For the 50+ Traveler

“You’re not going there, are you?” “Oh, I couldn’t possibly be as brave as you, going to all those dangerous places.” These phrases are all too familiar to female solo travelers. Even well-meaning sentiments can have a discouraging, disheartening effect.

It’s important to remember that, statistically, the most dangerous environment for a woman is her home. Women face a far greater threat of violence from those closest to them, not from strangers in another country. However, the unfamiliarity of a new location in combination with cultural and linguistic challenges can make situations abroad hard to read.

Here are some safety tips for female solo travelers that focus on confidence and common sense.

1. Find Strength In Numbers

There is strength in numbers. You’re less likely to be harassed by pesky men when you’re part of a group. On buses and ferries, seek out other female passengers. A simple smile and a hello in the local language is all you need. And, in the best-case scenario, you’ll make a new friend! When I lived in Malawi, I carried a small photo album filled with pictures of my home, my family, and my pets. It was an invaluable icebreaker, and I felt safer and more secure with my new pals by my side.

2. Consult Your Guidebook

I’m a huge fan of guidebooks. At the end of each city chapter, you’ll find a list of resources including women’s advocacy groups and gender-specific local safety tips. There are also resources for LGBTQ travelers, people of color, and those who need accessibility information.

Don’t think of your guidebook as something only for a time of crisis. Many will refer you to great websites that provide helpful tips and information about community events. They also often recommend private guides and interpreters who can help you discover the city.

3. Trust Your Instincts

You might never have set foot in a Moroccan market or Thai train station or British art gallery before, but that doesn’t mean you don’t have a lot of good common sense. Ask yourself: Where would a pickpocket most likely set up shop? Which person in this crowd is a smooth-talking troublemaker? Where’s another woman I can trust? You know far more than you give yourself credit for. If a situation feels dodgy, or if something is telling you to move on from a conversation, trust your instincts.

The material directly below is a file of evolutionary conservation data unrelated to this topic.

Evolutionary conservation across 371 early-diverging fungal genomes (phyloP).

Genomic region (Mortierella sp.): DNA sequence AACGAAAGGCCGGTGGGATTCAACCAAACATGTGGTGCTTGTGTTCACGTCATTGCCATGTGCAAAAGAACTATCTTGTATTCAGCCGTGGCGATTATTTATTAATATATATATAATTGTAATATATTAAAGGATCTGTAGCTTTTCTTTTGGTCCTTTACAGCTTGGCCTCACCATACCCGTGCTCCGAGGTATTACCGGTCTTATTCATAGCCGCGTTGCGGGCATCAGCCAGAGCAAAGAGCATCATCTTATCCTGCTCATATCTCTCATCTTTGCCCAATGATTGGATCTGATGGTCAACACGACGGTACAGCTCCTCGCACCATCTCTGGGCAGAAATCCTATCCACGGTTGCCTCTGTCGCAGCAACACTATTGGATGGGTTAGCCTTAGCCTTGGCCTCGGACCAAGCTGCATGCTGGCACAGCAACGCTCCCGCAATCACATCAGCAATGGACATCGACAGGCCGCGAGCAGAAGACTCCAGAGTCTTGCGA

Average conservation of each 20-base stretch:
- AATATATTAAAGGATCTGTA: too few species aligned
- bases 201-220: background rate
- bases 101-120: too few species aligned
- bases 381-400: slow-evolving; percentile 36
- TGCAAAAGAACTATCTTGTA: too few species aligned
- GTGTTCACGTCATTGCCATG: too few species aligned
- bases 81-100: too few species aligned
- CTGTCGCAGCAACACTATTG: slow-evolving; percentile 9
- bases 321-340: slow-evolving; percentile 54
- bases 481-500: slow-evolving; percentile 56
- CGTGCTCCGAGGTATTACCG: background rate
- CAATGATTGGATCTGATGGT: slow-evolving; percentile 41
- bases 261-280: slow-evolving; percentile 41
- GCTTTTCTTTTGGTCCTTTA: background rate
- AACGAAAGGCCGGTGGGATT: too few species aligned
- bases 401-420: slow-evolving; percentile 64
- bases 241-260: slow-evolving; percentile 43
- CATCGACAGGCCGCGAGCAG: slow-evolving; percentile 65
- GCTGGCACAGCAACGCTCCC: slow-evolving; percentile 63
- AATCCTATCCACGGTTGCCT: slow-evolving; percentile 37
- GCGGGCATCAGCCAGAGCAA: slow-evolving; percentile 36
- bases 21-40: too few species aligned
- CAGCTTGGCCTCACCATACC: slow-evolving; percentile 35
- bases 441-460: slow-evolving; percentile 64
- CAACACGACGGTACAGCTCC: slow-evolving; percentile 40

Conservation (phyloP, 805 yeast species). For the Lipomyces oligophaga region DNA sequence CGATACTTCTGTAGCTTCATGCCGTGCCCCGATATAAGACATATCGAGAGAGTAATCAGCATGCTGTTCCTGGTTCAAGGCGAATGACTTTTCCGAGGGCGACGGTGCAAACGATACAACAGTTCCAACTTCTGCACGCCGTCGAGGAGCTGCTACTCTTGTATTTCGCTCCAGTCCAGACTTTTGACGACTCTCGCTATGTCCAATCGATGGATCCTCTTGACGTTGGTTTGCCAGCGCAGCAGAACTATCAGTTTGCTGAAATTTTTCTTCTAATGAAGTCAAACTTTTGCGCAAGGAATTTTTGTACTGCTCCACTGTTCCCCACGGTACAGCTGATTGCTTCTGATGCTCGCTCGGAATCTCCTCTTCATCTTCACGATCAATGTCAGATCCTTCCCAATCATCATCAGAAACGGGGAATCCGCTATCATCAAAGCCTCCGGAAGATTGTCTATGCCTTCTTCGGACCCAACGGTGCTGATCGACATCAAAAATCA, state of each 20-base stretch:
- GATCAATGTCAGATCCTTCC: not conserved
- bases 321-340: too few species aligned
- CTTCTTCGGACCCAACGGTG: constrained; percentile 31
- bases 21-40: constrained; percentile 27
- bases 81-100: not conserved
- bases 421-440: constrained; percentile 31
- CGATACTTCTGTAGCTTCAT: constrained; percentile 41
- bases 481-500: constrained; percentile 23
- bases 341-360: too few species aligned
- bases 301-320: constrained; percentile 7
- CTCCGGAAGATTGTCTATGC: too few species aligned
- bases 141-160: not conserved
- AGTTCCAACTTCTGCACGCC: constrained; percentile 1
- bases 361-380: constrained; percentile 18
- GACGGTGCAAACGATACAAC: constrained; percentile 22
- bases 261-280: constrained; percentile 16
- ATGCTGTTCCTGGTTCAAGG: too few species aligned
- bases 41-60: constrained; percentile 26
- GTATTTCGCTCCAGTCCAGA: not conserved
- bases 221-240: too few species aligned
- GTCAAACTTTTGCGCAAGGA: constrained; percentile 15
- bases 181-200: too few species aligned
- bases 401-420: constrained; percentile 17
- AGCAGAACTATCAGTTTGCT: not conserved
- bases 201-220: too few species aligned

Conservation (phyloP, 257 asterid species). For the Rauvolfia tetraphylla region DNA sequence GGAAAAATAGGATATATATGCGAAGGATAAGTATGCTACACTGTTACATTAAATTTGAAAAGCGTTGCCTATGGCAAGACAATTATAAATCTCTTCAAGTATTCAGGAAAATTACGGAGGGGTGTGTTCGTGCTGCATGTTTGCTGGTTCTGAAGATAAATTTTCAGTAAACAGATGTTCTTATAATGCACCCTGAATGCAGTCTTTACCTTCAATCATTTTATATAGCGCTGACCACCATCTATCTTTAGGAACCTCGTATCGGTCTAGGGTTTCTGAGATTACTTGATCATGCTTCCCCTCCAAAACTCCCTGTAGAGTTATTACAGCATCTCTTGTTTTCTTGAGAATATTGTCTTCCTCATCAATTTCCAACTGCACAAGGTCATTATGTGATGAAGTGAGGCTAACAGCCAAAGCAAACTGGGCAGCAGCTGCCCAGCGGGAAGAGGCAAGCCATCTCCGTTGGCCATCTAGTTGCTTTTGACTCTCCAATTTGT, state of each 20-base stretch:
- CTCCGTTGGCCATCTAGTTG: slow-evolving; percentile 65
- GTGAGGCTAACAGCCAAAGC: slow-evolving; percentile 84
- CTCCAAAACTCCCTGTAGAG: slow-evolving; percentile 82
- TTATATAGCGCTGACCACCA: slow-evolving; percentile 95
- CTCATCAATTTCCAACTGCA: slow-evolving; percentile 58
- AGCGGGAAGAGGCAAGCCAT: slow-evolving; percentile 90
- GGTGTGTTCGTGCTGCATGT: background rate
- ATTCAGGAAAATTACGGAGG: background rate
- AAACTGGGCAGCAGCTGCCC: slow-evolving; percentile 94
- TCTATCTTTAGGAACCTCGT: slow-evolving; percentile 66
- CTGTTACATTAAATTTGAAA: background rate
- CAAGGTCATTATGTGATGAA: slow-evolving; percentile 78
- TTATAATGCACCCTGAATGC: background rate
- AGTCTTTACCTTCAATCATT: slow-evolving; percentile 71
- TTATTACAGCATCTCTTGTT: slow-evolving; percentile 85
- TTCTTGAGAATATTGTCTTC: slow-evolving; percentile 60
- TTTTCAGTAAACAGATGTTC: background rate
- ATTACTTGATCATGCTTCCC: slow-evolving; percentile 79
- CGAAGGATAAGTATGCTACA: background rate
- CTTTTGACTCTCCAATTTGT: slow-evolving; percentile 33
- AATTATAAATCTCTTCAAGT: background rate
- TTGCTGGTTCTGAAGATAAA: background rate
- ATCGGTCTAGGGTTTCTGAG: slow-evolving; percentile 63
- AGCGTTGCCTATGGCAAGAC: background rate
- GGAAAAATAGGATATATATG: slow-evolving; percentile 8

4. Be An Anthropologist

Another helpful question to ask yourself: What’s really going on here? Many common scams rely on tourists -- especially women -- being polite, concerned, or sympathetic. Someone bumps into you, places their hand on your arm, and apologizes. You assure them it’s nothing -- while their partner steals your wallet. It’s time to disrupt that pattern! It’s perfectly okay to ignore a distraction or an unexpected conversation or petitioner. Add a secure crossbody bag with hidden pockets and locking zippers, and you’re no longer the easiest target in the room.

5. Perfect The Art Of Making A Scene

There’s a great scene in the movie Confessions of a Shopaholic in which Rebecca lies on her resume, confident that she’ll never be tested on whether or not she really knows how to speak Finnish. Of course, before long her boss introduces her to a Finnish client. She frowns in concentration as the handsome man chatters away happily in Finnish. Then suddenly she gasps, slaps him, and says in disgust, “Men like you are the reason I left Finland!” Talk about moxie!

While I don’t recommend slapping innocent Finns, two of the best travel safety tips I’ve ever heard involve channeling this sense of moxie. The first is the callout. Should you ever be confronted by someone acting inappropriately -- from an aggressive flirt to a flasher -- you should scream “Pervert!” and shake your finger in an exaggerated shaming fashion. Your gesture and tone will be instantly recognizable to any woman in any culture. Sure, you’ll be making a scene, but you’ll also be honoring your inner Rebecca, full of spunk and self-preservation.

6. Repel And Retreat

Following the other tip requires both moxie and a bit of imagination. If you’re in a situation where you can’t immediately escape the other person and you’re afraid -- for instance, if you’re alone with a leering jerk in a subway car late at night -- catch your observer off guard by talking and singing loudly to yourself, rolling your eyes, swatting at imaginary bugs, and spilling food on yourself. This will quickly transform you from a vulnerable solo traveler to someone best left alone.

7. Use Clothing To Your Advantage

I’ll bet you’ve seen more than a few lists of travel tips that focus on what women should or should not wear. These can help you complete your packing list, but the reality is that sexual harassment can transpire no matter what the victim is wearing.